NOVEMBER 12, 1955
NEW YORK—We reached Louisville on Wednesday noon in time to have a very pleasant small luncheon at the hotel with the President of Louisville University, Dr. Philip G. Davidson, and his wife. We learned in Louisville that the university has made itself responsible for establishing an international center, and they practically fulfill the work that might be done by a number of organizations in the international field.
At the head of the school's international work is Dr. Brodschi, who gives a course on the United Nations. This course includes a three-day trip to New York to see the United Nations at work.
After some discussion among university authorities and civic leaders, it was decided that it would be a good thing to have an American Association for the United Nations chairman for the state and perhaps a state committee, whose duty it would be to decide where in the state more work is needed apart from the work which is encouraging, because one should not duplicate good work which is already being done. Also the new setup will strengthen the national organization by having representatives in Louisville, which would assure us of cooperation there for any work that goes on in the international field.
It was very pleasant while in Louisville to see Mr. and Mrs. Barry Bingham. They are both such fine people and such attractive people, and I am always happy to have a chance to see them.
The White House conference on education was, of course, a subject for discussion in Louisville, as it will be from now on for people interested in education everywhere.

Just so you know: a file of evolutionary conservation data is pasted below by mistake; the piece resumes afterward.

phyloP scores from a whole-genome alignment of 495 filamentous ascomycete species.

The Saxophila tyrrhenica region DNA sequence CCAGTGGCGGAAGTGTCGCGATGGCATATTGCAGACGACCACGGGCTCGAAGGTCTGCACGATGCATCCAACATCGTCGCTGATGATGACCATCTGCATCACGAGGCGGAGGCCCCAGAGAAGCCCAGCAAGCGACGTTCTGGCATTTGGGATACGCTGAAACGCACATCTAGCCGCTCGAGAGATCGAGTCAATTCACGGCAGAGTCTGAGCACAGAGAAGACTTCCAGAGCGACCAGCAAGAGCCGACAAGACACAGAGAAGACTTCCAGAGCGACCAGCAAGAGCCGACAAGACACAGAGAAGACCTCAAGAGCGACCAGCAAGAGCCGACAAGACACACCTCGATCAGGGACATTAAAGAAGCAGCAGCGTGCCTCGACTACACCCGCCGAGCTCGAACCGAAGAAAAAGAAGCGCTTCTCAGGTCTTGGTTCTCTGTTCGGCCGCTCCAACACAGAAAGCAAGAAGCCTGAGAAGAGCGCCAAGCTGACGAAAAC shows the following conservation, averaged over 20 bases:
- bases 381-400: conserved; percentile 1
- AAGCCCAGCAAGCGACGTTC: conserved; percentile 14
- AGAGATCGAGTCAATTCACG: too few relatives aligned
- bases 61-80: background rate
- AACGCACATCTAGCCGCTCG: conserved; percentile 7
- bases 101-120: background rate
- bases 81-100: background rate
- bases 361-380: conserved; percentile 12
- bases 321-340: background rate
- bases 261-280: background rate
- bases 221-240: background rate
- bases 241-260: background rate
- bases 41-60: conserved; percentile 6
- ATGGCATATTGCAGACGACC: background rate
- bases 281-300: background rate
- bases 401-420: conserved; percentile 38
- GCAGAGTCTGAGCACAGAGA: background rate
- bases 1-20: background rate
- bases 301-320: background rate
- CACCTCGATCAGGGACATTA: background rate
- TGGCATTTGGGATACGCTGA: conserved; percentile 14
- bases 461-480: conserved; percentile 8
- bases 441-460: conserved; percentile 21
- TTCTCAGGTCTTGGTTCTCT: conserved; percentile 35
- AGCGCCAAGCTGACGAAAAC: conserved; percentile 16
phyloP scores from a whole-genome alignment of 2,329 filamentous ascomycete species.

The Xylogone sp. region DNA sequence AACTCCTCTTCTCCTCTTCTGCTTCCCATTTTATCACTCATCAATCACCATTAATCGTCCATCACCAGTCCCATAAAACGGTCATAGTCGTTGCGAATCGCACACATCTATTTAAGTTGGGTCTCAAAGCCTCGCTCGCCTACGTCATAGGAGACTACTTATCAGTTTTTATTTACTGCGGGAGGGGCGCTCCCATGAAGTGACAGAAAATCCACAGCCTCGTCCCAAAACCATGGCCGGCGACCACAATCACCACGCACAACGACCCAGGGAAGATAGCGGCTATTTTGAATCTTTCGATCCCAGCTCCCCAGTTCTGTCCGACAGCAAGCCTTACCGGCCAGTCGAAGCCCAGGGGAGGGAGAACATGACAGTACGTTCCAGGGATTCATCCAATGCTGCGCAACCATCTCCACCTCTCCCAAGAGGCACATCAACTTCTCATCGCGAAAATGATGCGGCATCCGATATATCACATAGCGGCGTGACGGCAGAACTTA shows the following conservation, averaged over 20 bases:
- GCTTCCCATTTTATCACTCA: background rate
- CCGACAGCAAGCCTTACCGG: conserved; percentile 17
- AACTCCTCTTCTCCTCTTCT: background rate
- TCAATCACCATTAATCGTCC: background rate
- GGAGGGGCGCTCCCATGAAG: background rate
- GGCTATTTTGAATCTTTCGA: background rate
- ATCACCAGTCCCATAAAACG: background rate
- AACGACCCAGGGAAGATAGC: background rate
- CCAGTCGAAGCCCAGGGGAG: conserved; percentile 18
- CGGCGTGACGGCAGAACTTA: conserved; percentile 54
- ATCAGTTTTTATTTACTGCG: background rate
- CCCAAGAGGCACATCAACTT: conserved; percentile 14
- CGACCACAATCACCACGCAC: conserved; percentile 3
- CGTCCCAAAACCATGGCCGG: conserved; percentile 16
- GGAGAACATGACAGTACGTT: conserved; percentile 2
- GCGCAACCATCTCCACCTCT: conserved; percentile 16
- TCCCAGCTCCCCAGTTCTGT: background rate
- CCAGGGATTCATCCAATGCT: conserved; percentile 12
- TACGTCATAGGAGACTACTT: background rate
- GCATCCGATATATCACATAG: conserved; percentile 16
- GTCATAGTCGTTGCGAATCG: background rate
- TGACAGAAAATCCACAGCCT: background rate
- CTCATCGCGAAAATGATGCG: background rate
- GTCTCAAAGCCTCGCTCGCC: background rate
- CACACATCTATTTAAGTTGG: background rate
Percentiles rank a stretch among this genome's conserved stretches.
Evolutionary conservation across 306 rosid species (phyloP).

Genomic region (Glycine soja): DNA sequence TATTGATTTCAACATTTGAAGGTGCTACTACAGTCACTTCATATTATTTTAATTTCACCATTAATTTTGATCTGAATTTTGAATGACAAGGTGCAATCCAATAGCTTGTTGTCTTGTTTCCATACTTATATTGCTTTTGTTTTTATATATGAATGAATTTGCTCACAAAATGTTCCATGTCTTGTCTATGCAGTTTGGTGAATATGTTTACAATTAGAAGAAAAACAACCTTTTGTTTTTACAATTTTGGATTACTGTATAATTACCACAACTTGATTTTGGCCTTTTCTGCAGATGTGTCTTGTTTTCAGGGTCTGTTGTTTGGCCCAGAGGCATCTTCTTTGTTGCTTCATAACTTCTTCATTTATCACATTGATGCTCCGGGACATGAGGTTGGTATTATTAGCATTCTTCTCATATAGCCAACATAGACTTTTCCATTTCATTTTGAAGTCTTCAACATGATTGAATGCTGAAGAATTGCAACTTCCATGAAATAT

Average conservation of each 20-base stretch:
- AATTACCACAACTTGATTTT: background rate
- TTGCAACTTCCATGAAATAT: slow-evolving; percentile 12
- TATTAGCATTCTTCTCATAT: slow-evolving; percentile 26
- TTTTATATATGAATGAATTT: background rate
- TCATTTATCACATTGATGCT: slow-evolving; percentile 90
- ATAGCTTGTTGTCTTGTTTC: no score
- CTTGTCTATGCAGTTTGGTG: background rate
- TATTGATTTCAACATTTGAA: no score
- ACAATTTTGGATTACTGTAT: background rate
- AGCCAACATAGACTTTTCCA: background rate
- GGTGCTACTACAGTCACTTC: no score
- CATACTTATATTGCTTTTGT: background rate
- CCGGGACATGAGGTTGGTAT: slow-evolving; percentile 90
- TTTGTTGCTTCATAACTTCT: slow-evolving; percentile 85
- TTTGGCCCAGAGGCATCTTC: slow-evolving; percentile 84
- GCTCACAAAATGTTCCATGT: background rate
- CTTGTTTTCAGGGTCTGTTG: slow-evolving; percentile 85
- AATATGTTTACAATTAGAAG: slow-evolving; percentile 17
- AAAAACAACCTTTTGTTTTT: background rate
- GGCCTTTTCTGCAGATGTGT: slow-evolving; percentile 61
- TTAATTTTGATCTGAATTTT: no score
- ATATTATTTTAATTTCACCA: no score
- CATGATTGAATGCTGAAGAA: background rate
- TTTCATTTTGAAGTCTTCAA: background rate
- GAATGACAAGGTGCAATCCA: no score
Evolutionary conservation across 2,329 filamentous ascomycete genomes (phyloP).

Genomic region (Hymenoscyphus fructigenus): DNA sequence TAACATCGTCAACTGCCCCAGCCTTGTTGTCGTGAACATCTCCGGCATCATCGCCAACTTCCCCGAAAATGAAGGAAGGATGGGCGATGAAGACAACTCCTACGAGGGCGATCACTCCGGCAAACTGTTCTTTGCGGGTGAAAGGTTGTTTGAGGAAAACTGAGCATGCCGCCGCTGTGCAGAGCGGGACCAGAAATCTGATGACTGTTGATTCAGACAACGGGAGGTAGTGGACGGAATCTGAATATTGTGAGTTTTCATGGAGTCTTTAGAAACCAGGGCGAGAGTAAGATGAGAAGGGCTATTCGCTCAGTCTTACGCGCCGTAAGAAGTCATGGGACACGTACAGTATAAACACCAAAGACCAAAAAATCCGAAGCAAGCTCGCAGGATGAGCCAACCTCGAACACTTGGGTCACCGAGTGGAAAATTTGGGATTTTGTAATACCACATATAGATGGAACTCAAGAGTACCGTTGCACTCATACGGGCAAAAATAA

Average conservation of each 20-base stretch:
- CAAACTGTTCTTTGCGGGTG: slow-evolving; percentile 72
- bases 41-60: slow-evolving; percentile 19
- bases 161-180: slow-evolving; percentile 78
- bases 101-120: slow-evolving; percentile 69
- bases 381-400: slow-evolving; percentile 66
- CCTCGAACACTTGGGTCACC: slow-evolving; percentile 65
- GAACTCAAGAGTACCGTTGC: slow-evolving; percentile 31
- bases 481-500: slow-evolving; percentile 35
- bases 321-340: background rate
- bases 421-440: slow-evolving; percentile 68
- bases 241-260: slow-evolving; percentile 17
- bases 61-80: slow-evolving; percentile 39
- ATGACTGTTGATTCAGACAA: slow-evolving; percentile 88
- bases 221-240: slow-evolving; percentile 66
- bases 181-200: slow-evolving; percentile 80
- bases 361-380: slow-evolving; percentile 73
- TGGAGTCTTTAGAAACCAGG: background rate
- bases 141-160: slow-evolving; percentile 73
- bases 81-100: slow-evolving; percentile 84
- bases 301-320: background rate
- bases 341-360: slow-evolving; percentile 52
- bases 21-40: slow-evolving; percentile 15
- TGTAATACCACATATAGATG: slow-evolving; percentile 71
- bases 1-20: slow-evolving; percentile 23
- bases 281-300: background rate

The conference this year should be a very important one. I would think that it will have to come to grips with the question of whether Federal aid is needed by the states to give adequate education to the children of the country, and what form the Federal aid should take. In many areas of the country the overcrowding in the schools is really a point of crisis.
In my home area of Hyde Park in Dutchess County, New York where my husband urged the Board of Education to build new schools at a time when it could get grants from the Federal government, many people in the area felt that we were overbuilding and that the schools would be almost empty for years to come. Now one additional new school has already been built in our area, and most of the schools are running on two shifts!
If this is indicative of conditions in other parts of the country we are certainly nearing the point where we will not be giving our children a good education and our teachers will be so overworked that they will not be able to teach on the level that is really required of them.
The White House conference, therefore, from the domestic point of view is a very important one and the people of the country as a whole will be watching to see what solutions will be found to the problems facing us.
(Copyright, 1955, by United Feature Syndicate, Inc.)
About this document
My Day by Eleanor Roosevelt, November 12, 1955
- Brick, Christopher (Editor)
- Regenhardt, Christy (Associate Editor)
- Black, Allida M. (Editor)
- Binker, Mary Jo (Associate Editor)
- Alhambra, Christopher C. (Electronic Text Editor)
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